Most high-performance modern DAC ICs have differential outputs, even those targeting single-ended consumer applications. It’s a great way to reduce even-order nonlinearities in the chip’s conversion and output stages, and it gets you around 3dB better SNR.
To design for a differential (“balanced”) application, you can simply pass each side of the DAC chip’s outputs through a combined filter and buffer and let the downstream electronics do the summing.
To get a single-ended output, application guides and evaluation boards often show an added a summing stage to the above. But experience has shown that with voltage output DACs at least, things seem to work best when you use a single gain stage that both sums and filters the outputs of the IC.
When taking this approach, there’s a good amount of optimization you need to do that might not be initially apparent. But when the needed care is taken, it works very well. I suspect it works better than the filter-then-sum approach because the signal passes through fewer active cells (typically opamps). This leads not just to the potential for lower accumulated nonlinearity but also for less complex distortion spectra. These stated reasons are incredibly speculative at this point, but I am certain of what my ears consistently prefer.
So, there’s an easy solution when you want a differential output, and an almost as easy solution when you what a single-ended output. But what do you do when you want both? Initially it seems you have to decide which output gets priority: You either prioritize the differential output and convert that to single-ended or you prioritize the single-ended output and convert that to differential.
It turns out there’s an approach that as far as I know no one is yet using commercially that solves this dilemma perfectly.1I recently completed a design for a client using this approach that I’m expecting to be released soon. I’ll cover what that is in my next post.
In the third installment of this series, I want to talk about one of the device types you’re almost guaranteed to encounter in low-voltage audio: the rail-to-rail opamp. More specifically, I want to talk about the terminology around rail-to-rail opamps and the techniques used by IC designers to achieve rail-to-rail behavior. So let’s start by answering a fundamental question.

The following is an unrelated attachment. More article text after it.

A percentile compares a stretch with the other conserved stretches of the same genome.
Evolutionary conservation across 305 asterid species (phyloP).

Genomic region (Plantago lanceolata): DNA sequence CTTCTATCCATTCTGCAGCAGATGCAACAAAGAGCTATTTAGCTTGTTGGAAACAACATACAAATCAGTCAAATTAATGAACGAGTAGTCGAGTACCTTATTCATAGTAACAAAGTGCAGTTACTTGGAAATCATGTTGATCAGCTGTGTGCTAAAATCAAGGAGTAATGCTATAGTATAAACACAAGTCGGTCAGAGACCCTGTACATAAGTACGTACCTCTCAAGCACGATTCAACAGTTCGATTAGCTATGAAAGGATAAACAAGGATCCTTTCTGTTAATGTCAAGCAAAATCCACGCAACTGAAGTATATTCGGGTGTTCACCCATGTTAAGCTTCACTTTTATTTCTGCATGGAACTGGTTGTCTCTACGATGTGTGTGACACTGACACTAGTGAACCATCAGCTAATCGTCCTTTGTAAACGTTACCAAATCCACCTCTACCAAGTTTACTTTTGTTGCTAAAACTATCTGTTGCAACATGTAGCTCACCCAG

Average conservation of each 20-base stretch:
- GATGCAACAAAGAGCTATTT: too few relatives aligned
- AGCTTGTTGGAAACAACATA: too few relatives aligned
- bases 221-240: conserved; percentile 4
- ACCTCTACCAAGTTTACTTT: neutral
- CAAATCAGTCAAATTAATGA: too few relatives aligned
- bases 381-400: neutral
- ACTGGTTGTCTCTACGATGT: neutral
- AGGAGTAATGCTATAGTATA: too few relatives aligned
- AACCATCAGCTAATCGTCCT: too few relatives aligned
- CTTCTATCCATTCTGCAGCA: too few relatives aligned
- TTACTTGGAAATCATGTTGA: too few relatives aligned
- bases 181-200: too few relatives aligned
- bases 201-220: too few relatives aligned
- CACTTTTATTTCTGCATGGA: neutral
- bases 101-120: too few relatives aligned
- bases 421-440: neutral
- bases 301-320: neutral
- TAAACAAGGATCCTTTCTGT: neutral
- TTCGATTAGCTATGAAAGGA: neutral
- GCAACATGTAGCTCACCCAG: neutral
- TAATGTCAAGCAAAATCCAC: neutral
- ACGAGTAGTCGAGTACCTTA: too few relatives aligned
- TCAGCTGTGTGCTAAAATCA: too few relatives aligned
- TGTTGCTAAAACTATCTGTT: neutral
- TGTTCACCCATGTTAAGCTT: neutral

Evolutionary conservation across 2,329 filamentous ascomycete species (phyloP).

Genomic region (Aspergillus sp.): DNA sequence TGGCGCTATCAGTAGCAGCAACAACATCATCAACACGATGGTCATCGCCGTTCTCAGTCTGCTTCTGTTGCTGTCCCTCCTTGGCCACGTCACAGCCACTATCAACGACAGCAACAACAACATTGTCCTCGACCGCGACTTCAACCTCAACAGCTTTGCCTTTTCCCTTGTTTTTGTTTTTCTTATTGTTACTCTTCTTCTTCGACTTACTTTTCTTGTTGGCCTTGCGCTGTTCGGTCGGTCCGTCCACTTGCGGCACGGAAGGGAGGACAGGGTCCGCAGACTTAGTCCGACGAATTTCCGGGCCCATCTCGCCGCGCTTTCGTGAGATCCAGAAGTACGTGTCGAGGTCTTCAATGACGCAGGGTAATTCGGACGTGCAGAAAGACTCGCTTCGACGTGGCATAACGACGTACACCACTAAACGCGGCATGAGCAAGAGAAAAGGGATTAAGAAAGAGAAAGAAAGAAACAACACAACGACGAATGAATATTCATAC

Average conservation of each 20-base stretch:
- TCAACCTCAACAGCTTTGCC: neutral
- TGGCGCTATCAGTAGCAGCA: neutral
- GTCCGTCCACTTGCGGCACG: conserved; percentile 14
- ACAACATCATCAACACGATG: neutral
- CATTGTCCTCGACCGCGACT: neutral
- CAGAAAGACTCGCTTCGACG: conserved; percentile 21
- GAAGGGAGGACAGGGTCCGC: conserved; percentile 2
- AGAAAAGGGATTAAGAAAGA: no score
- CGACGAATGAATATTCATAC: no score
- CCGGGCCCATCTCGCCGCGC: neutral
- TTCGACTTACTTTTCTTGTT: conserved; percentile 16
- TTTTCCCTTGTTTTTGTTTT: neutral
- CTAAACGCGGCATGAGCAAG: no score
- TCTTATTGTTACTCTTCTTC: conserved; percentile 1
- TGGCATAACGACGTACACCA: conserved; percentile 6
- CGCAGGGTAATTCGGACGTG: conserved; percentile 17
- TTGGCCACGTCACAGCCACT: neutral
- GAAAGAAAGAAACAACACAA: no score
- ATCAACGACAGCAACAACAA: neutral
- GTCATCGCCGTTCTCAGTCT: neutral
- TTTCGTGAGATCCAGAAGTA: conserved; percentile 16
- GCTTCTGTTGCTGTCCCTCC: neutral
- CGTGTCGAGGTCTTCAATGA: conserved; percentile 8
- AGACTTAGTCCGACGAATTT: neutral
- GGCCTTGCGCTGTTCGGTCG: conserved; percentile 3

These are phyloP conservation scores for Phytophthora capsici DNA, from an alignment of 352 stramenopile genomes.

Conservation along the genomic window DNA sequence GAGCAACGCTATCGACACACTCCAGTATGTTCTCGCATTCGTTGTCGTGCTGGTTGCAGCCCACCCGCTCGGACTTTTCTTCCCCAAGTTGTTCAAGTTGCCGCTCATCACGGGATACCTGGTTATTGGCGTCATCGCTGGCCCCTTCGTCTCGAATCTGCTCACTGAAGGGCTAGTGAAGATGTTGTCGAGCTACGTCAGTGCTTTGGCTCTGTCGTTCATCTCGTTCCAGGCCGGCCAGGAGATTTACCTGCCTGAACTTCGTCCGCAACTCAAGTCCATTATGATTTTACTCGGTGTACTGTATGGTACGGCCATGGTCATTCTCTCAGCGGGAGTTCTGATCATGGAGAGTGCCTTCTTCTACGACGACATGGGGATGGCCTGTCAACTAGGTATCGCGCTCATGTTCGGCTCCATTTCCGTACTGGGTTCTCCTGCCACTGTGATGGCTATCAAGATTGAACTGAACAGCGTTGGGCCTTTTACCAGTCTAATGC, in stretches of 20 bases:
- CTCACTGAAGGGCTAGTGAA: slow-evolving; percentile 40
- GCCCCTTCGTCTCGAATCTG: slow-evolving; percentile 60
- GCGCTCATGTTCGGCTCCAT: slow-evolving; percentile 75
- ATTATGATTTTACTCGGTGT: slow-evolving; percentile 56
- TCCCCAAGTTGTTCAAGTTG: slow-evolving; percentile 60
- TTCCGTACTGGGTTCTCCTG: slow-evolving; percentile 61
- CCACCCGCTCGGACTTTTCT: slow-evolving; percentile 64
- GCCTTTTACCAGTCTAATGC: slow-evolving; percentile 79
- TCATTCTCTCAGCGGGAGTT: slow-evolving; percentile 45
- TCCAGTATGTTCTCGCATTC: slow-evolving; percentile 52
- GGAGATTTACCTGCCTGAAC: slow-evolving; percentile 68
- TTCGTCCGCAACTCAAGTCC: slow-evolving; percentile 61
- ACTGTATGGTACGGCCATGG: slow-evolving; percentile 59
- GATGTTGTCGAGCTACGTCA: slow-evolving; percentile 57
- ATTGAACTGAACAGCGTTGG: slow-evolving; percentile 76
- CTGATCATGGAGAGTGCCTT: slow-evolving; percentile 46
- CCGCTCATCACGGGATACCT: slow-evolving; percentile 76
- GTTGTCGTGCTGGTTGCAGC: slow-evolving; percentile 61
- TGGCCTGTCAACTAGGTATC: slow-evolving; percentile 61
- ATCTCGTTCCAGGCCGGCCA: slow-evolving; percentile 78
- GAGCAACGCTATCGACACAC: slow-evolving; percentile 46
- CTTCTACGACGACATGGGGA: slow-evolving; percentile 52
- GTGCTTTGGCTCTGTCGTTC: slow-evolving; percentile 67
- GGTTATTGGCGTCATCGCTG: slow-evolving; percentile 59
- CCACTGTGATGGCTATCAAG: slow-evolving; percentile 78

The scenario: You’ve been hired to do some design work, you’ve submitted the deliverables, and they were accepted. You maybe even got paid. The client later comes back and asks you to change something in a way that you think breaks the design in an unacceptable way. What do you do?
A few years ago, I developed an audio gain cell that was exceptionally fast for a fully discrete circuit and quite clean. That design ended up being adopted commercially, including by Audio by Van Alstine, who are using it in their DAC MK 5 and Vision preamplifier. I like to think that this gain cell is a key factor behind why the owner of a well-regarded manufacturer of luxury loudspeakers called the AVA DAC MK 5 one of the best sounding DACs he’d ever heard and a model for other manufacturer’s to live up to.
I had a discussion recently with someone about a not entirely uncommon situation consultants can find themselves in. You get hired to solve a problem, but the reason they have hired the work out rather than do it internally is because they aren’t really committed to making the project a success. What do you need to know to best deal with this situation?
In an earlier post, I talked about how I entered the world of low-voltage audio and my commitment to delivering the best possible performance subject to that constraint. In this post I’d like to consider some strategies for generating power in your LV application.
I just discovered that I got a mention in Doug Self’s book The Design of Active Crossovers for the work I did a while back on loudspeaker crossovers. If you don’t know who he is, he’s one of the big names in British audio engineering. He’s done work for Cambridge Audio, TAG-McLaren Audio, and other respected brands. Feeling warm and fuzzy.
The open source community has produced a number of serviceable tools for two-dimensional design. These include GIMP for bitmap graphics and photo editing, Inkscape for vector art, and Scribus for page layout. On the 3D side, Blender, Wings 3D, Art of Illusion, and a few others have served the needs of those doing surface and subdivision modeling. And while lots of good work has been done using those tools, I haven’t found surface and subdivision modelers very useful for industrial design work, except for occasional rapid ideation or visualization. FreeCAD is different in that it’s a parametric modeling tool, which has a history of effective use in ID.